Population Control Quotes (25 quotes)
Wawahte: Stories of Residential School Survivors - FULL DOCUMENTARY
When the stranger bumps his shoulder into me, hard, without an ounce of concern, I can feel the fire bubbling inside of me. The heat from the concrete rising up, through my feet, reverberating like electricity about to erupt magma through every orifice of my body. Lava that will oxidize every atom and molecule of his body on contact. The city as embodied trauma. The trauma of settlement.
Reconciliation Poems Breathe in the first Residential School. Breathe out apology on all levels then must beat the Aboriginal child inside. and grow a new.
real ghost stories haunting encounters told by real people
Stolen Lives: The Indigenous Peoples of Canada and the Indian Residential Schools
Petiquay arrived with a small brown suitcase that his mother, Marie, had lovingly packed for him. In it were some of his clothes, his favourite toys-a car carved from wood and a little bow and arrow, all made by his father, Guillaume-along with a pair of moccasins sewn by his mother. That suitcase was taken from him at the school, emptied of everything except his clothes and stored in a warehouse. Petiquay would recall the image of his small suitcase many decades later in when, as an addictions counsellor, he had to unpack all the stories that he had heard from former students struggling from the impact of Indian residential schools. His reflection on their stories and his own life led to Ma Petite Valise du Pensionnat My Little Residential School Suitcase , a poem about loss and redemption resulting from his year voyage at residential schools: one year in Amos and 11 years at Pointe Bleue, also run by the Roman Catholic church. Over the years, however, this same suitcase would be emptied of all negativity, and once again be filled with good things: sobriety, spirituality, a recovered sense of self-respect and love for all people. With him when he spoke was the Rev.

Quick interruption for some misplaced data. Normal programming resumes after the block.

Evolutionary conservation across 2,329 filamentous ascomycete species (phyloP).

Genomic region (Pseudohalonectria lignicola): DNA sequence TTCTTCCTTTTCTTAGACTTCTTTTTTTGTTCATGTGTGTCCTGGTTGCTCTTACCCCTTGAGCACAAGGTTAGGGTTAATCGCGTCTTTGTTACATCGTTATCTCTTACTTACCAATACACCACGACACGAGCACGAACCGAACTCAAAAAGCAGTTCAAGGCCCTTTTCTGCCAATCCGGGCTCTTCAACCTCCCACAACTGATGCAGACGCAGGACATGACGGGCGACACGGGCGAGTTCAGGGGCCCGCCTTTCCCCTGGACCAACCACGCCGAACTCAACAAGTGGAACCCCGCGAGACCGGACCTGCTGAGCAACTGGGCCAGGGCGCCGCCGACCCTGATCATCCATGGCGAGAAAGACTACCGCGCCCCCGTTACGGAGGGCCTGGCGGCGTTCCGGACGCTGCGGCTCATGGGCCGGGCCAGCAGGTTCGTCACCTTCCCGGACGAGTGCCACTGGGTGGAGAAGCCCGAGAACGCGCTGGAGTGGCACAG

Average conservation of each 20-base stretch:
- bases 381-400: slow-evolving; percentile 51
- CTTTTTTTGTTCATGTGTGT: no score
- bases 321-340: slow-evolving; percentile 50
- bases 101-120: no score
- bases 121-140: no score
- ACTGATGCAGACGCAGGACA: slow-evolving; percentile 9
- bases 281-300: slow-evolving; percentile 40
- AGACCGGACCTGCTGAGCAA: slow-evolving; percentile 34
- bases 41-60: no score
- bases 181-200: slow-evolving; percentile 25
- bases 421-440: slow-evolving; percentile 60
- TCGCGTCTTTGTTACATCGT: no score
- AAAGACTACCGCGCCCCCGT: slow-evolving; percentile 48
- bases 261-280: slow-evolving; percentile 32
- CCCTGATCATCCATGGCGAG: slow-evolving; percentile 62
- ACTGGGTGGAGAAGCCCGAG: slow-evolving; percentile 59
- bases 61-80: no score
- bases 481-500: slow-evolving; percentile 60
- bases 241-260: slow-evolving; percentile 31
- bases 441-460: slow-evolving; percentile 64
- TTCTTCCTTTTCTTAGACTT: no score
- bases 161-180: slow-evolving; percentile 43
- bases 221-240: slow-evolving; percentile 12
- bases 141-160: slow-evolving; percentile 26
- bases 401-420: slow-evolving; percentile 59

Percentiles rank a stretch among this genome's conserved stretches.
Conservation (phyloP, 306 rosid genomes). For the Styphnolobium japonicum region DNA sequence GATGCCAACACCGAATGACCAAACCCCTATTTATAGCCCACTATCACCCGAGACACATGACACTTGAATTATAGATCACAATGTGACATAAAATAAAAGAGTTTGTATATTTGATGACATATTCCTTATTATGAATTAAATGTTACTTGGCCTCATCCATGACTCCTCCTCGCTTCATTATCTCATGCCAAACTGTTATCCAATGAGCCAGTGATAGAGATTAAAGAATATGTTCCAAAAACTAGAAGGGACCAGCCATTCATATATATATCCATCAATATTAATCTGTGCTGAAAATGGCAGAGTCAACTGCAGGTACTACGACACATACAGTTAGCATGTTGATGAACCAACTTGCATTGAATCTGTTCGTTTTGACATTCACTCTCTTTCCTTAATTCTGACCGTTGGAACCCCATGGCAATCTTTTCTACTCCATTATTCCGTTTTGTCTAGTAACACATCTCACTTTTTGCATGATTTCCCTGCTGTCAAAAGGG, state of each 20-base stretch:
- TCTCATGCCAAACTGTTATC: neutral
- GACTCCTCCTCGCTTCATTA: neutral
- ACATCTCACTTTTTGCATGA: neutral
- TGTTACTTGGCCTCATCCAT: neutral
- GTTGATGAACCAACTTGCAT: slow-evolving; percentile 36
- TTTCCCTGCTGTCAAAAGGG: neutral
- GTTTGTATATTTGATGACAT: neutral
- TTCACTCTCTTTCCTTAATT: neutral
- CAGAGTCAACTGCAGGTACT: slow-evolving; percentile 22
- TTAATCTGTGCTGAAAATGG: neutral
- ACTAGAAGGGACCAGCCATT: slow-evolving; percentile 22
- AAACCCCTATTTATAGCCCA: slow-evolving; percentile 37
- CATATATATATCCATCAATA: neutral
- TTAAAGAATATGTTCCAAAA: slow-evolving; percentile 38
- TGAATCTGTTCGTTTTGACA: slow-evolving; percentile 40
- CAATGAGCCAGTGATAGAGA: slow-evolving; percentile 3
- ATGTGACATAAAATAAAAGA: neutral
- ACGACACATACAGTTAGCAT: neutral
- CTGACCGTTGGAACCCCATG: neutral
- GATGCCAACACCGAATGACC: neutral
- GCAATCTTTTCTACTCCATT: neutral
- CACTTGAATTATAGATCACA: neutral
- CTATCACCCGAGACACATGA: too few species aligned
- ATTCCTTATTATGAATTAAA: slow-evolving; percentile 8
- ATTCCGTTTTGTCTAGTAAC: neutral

Now that we are free and Residential Schools are no more there is still the venom in our heart of hurt, sadness and broken hearts. After freedom. I am sad that they were taken away when they were five because they are like workers that are in beehives. These poems are so powerful! They are well written, and really convey a lot of different kinds of emotion.
Published: March 27, Residential school survivors had a chance to speak, write a poem, paint a picture, sing a song or speak at a sharing circle at the Truth and Reconciliation Commission. Longtime Edmontonian Terry Lusty, a survivor who was at a residential school for eight years in Winnipeg, wrote a poem called A Survivors Prayer, another action he has taken to heal. The poem is the third he has penned on his experience in residential schools, written as he felt overwhelmed by the upcoming TRC. Meeting with a cross section of people including social workers, priests and school teachers has been triggering, but he has accepted what has happened, he says. Lusty used to conduct talking circles at the Native Friendship Centre for survivors and others in need to healing.